Alcohol – the highs and the lows

A drink or two isn’t going to do you much harm. In fact, epidemiological research has indicated that it can actually reduce your risk of heart disease. However, this only related to red wine and men over 45, which is not everybody’s preferred tipple, nor age or gender!

With the festive season well under way, here are a few reminders of the benefits of moderating your alcohol intake and/or detoxing in the New Year.

  • Your tipple may increase your weight.

Alcohol reduces your natural inhibitions (as I’m sure you already know!) and this has the negative impact on natural ability to regulate your food intake. Not only are you likely to eat more while drinking, but the next day too especially if you are hungover. Secondly, many alcoholic drinks contain added sugar, such as rum cocktails, piña colada and strawberry daiquiri, which could easily add 200+ calories to your daily diet per drink!

  • More than one to two drinks winds you up, not down.

Alcohol has the initial effect of being calmative and may help you distress (just one glass, will do though!). However, too much alcohol is actually a stimulant and can increase your stress levels and decrease your mood. In addition, alcohol is known to interfere with magnesium absorption, vital for heart muscle function, which could have deleterious long-term consequences.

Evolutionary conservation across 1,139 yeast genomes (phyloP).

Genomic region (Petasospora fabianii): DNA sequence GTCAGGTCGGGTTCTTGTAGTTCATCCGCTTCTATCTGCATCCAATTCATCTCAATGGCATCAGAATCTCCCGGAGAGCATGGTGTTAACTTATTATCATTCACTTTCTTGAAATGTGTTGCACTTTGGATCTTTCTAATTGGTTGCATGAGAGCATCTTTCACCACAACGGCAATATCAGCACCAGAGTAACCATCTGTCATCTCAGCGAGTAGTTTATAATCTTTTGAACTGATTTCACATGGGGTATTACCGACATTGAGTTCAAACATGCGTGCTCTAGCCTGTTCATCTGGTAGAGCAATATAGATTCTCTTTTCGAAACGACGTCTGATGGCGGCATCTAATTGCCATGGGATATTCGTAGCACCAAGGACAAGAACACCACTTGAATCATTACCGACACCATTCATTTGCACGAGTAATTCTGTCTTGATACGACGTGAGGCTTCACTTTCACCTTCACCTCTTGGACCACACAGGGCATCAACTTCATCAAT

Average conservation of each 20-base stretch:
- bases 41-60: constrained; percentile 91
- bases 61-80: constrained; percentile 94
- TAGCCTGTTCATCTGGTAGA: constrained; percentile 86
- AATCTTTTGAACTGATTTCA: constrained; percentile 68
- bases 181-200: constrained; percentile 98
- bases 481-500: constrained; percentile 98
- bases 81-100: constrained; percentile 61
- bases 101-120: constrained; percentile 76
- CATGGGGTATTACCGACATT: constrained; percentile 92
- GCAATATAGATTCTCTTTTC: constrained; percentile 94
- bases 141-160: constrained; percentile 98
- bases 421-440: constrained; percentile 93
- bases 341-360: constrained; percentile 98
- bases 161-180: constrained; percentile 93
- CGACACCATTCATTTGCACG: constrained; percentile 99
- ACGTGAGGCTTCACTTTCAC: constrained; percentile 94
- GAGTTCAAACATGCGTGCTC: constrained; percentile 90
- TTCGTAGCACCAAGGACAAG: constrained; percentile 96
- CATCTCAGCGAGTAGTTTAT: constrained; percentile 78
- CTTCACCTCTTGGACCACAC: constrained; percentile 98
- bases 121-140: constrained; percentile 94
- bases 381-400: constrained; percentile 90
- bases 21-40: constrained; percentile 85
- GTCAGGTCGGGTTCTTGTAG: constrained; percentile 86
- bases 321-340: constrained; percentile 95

• Sleep deprivation.

Alcohol also interferes with your natural sleep pattern, preventing you from obtaining sufficient REM sleep and deep sleep, vital for your body’s ability to repair and defend itself from viruses and disease.

  • Disease risk.

Too much alcohol absolutely increases your risk of disease – most noticeably heart disease, breast cancer and fatty liver. As the risk is different for every individual and as it can take a long-time before you realise that you may have a problem, it is important to recognise this and do something about it now.  

As we live in a culture where drinking is the norm and it is expected from you, it can be difficult to drink in moderation, especially over the festive season. However, many people are accepting of the fact that you are trying to keep healthy or on a detox, especially if you have family members who have an alcohol-related disease. It is also culturally acceptable to dry out in January, so if it’s easier for you, then start in January.

If you decide to detox or need support cutting down of quitting alcohol, a trained nutritional therapist can tailor dietary and supplement advice to help improve your nutritional status or de-stress, via diet and other lifestyle suggestions. 

References:

https://www.drinkaware.co.uk/alcohol-facts/health-effects-of-alcohol/diseases/alcohol-and-heart-disease/

https://www.nhs.uk/conditions/alcohol-related-liver-disease-arld/

http://www.breastcancer.org/risk/factors/alcohol

Nutritionist Resource is not responsible for the articles published by members. The views expressed are those of the member who wrote the article.

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Written by Melody Mackeown

Melody Mackeown, is a nutritional therapist who works in Putney and Earlsfield, London.

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Written by Melody Mackeown

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